The Role of the Public Prosecutor in Korea: Is He Half-Judge?

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Kim, Heekyoon
Issue Date
BK 21 law
Journal of Korean Law, Vol.6 No.2, pp. 163-179
prosecutioninquisitorialjustice of the peacecivil-law traditioninterrogation
Worthy of note is that the Korean prosecutors actually interrogated the suspects and the

prospective witnesses like the French examining magistrate did. Furthermore, they reported the result to the trial courts, and the courts’ decisions were widely based on those reports, as a practical matter.

We might be able to say that, in that sense, the Korean prosecutors might be considered half-judges. It was sometimes argued that the Korean prosecutors had been nearly promoted to the group of examining magistrate. All that happened was due to the practice that gives relatively high credit to the protocols of the prosecutors.

Now, the Judiciary Reform in Korea begins to consider the prosecutor just as the commander of the investigation and, at the same time, as the proper party in an open trial. It means that the true adversarial system will be introduced and tried here. I am curious to see how the prosecutorial office will react in this paradigm shift. Visibly, the prosecutors are well prepared for the change and it would be also a good thing for the prosecutor himself to stop working as the judge.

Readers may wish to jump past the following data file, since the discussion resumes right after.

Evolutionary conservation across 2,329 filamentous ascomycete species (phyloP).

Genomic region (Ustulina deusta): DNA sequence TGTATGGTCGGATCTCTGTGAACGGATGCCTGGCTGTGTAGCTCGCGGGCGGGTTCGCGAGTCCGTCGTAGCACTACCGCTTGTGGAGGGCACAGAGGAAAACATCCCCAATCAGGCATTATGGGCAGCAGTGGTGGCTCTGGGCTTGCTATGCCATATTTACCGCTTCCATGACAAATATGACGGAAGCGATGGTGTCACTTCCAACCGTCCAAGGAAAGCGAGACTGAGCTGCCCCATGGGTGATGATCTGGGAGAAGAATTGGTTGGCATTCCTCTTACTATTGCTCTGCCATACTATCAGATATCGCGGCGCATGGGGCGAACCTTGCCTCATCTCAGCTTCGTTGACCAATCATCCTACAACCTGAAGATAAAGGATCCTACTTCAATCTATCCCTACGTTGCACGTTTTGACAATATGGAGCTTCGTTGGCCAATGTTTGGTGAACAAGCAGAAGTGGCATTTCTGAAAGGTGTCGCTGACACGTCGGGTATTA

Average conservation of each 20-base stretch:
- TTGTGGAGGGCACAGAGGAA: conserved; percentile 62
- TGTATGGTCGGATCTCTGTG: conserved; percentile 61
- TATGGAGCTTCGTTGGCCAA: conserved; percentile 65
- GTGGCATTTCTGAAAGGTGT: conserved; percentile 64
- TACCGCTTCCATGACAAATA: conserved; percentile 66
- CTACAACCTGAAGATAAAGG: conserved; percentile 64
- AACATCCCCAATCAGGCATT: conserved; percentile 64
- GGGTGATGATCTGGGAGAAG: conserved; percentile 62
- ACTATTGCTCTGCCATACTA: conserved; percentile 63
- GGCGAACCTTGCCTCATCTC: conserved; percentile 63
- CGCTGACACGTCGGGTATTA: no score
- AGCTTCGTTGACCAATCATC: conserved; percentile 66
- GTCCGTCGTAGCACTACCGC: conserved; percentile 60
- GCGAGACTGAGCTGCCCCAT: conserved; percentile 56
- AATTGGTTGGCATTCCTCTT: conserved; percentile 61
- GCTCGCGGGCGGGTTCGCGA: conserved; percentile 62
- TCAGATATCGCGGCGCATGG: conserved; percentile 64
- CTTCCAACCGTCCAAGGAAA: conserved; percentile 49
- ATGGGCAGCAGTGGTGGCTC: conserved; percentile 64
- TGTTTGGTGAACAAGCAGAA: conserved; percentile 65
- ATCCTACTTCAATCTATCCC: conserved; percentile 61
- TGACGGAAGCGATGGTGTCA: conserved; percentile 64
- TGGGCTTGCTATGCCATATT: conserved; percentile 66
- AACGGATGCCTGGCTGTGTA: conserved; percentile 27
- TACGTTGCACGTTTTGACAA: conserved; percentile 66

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College of Law/Law School (법과대학/대학원)The Law Research Institute (법학연구소) Journal of Korean LawJournal of Korean Law Volume 06 Number 1/2 (2006)
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